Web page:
Witness to woes of war

PUBLISHED : Sunday, 25 November, 2007, 12:00am
UPDATED : Sunday, 25 November, 2007, 12:00am

'If your pictures aren't good enough, you're not close enough,' war photographer Robert Capa once said. Just how close Capa got is made clear in This Is War!, an exhibition of his work at New York's International Centre of Photography. Pictures from the Spanish civil war, the Sino-Japanese war and the second world war feature scenes from the heart of the fighting.

Capa's photographs brought the horrific reality of war home to readers of news weeklies such as Picture Post, Life, and Vu - pictorial magazines that ushered in the golden age of photojournalism.

One of the best-known results of his fearless approach is The Falling Soldier, which forms the centrepiece of the show. The picture, shot in 1936, shows a Republican soldier killed by a fascist bullet during the Spanish civil war. Capa was standing in front of the victim when the shot was fired. The photo was widely published at the time and became a symbol of the Spanish Republic's heroic resistance to Franco's German-backed fascists.

'The picture seemed to symbolise Republican Spain itself, chugging forward, then being struck down,' note the show's curators, Cynthia Young and the late Richard Whelan.

Also on show are photos from one of Capa's lesser-known adventures, in China. In 1938, Capa travelled to the country to work as second cameraman on a documentary film about the Sino-Japanese war. While on the mainland, he took photos for Life.

Even back then, the Chinese leadership's attitude towards the foreign press was restrictive. Capa was accustomed to roaming around battlefields in Spain as he pleased - but he couldn't do that in China. He had been invited by the Kuomintang, and Madame Chiang Kai-shek placed many restrictions on the filmmakers. According to the curators, she even assigned a high-ranking military official to control their movements, attempting to ensure a favourable portrayal of China.

Born in Hungary in 1913, Capa left for Berlin in 1931 when his leftist principles clashed with Hungary's right-wing regime.

By 1938, Picture Post was describing him as 'the greatest war photographer in the world' and he went on to cover the second world war (his dramatic pictures of the D-Day landings feature in the exhibition). Not only was Capa a master photographer, he also co-founded the Magnum photographic agency in 1947. He was killed seven years later by a Viet Minh landmine while photographing French army manoeuvres in Vietnam.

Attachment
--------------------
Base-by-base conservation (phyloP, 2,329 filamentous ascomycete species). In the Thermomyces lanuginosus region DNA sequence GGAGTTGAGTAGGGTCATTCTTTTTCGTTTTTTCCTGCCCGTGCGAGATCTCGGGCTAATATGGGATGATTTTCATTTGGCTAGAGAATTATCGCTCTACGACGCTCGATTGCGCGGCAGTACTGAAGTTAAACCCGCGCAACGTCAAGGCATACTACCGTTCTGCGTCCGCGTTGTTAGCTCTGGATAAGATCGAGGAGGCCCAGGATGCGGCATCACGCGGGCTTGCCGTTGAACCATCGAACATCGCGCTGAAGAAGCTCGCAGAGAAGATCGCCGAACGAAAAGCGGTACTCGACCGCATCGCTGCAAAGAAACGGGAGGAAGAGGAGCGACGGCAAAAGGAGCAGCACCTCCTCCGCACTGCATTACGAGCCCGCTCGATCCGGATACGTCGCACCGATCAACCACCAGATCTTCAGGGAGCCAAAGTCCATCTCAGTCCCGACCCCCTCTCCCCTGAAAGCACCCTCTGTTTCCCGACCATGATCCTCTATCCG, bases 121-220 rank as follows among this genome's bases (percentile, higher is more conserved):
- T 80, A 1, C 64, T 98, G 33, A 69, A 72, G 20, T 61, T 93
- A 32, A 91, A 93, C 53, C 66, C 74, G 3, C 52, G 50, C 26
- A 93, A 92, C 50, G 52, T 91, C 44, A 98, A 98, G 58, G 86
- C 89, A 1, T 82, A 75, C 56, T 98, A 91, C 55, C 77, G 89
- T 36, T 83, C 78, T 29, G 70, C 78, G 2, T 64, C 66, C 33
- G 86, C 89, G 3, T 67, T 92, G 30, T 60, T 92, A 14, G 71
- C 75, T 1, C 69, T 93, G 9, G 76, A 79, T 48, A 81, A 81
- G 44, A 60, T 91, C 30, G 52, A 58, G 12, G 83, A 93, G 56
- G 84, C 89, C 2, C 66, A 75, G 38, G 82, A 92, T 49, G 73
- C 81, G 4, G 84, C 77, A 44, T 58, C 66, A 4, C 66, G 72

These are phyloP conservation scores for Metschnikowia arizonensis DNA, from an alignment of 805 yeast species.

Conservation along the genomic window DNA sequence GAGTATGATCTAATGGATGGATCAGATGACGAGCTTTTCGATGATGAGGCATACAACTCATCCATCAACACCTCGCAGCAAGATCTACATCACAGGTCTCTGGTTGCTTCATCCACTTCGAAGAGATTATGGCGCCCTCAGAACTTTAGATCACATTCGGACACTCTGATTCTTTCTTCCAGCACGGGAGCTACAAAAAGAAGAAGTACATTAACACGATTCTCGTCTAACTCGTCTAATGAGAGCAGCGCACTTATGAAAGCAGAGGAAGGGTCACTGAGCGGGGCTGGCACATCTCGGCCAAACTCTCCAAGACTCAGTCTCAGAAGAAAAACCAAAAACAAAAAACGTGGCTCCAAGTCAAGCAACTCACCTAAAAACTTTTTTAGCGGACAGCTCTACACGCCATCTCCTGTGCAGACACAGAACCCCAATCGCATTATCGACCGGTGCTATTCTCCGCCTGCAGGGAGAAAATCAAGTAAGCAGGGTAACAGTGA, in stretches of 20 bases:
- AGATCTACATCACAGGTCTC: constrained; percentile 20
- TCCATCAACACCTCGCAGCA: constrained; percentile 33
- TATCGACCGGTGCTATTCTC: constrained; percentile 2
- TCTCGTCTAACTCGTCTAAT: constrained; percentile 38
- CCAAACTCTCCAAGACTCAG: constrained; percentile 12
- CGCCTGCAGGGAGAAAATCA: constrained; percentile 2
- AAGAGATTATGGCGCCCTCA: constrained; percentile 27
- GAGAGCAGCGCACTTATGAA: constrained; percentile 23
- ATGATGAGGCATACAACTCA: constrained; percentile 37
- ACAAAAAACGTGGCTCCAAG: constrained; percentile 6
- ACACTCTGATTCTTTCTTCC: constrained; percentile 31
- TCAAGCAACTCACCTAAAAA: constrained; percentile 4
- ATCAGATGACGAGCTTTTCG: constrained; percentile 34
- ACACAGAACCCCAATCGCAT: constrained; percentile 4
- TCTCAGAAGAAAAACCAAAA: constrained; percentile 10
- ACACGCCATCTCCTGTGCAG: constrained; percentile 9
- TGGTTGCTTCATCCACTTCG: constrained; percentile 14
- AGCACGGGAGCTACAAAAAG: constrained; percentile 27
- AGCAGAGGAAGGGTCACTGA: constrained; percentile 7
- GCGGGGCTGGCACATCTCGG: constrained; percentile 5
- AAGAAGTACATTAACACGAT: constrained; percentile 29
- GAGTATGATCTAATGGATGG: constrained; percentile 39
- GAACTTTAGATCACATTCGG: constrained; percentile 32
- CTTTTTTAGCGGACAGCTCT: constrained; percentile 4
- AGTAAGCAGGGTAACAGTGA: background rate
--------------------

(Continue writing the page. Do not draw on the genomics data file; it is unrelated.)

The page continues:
Yet Capa's approach lives on in today's war photographers.

'I don't think impartiality is a goal to strive for as a photographer,' says Timothy Fadek, a photojournalist who has covered conflict in Lebanon and Iraq. 'We're here to 'out' the war-mongers' atrocities and wrongdoings. We capture the soldiers fighting in all their bravery, as well as their darkest moments. But ultimately, war is about killing and dying, and it has a destructive effect on civilians and society. It's our job to document all of that. Whether we tell the story of the soldiers, the civilians or both, we're ultimately on the side of those who want to end wars.'

It's doubtful whether a war photographer could become as celebrated as Capa today, simply because still images have been superseded by moving ones. But when Capa was working, stills photographers had a big advantage over newsreel cameramen: very light equipment. The invention of the Leica camera meant photographers could be very flexible and mobile, and a new wave of photojournalism magazines sprang up to take advantage of their work. Soon titles such as Life and Picture Post became the media of visual record about events in foreign countries.

Photojournalists faced fewer restrictions then, Fadek says.

'They had more freedom to roam around in Capa's day. Journalists were viewed as independent then - they were one step removed from the situation and not considered a public relations threat. Today, everyone is more media savvy. They try their best to either keep us away or use us for their benefit.'

Being part of the press no longer offers as much protection in the field, either, says Fadek. 'These days, journalists are often a target. You could never roam around Iraq or Afghanistan on your own. You'd be taken hostage for sure, and possibly executed.'

What of Capa's legacy? Fifty-three years after his death, Willis Hartshorn, the International Centre of Photography's Ehrenkranz director, says: 'His best work continues to serve as a benchmark for photojournalists today, and provides the world with some of the most indelible images of the 20th century's key conflicts.'

Fadek says although Capa is well known for his courageous work on the battlefield, his photos are equally important for their compassion.

'With his earlier coverage of the Spanish civil war, he showed he had a sensitive and thoughtful eye, taking photographs which conveyed the sorrow and desperation of a people caught in the middle.'

This is War! Robert Capa at Work, International Centre of Photography, New York, until Jan 6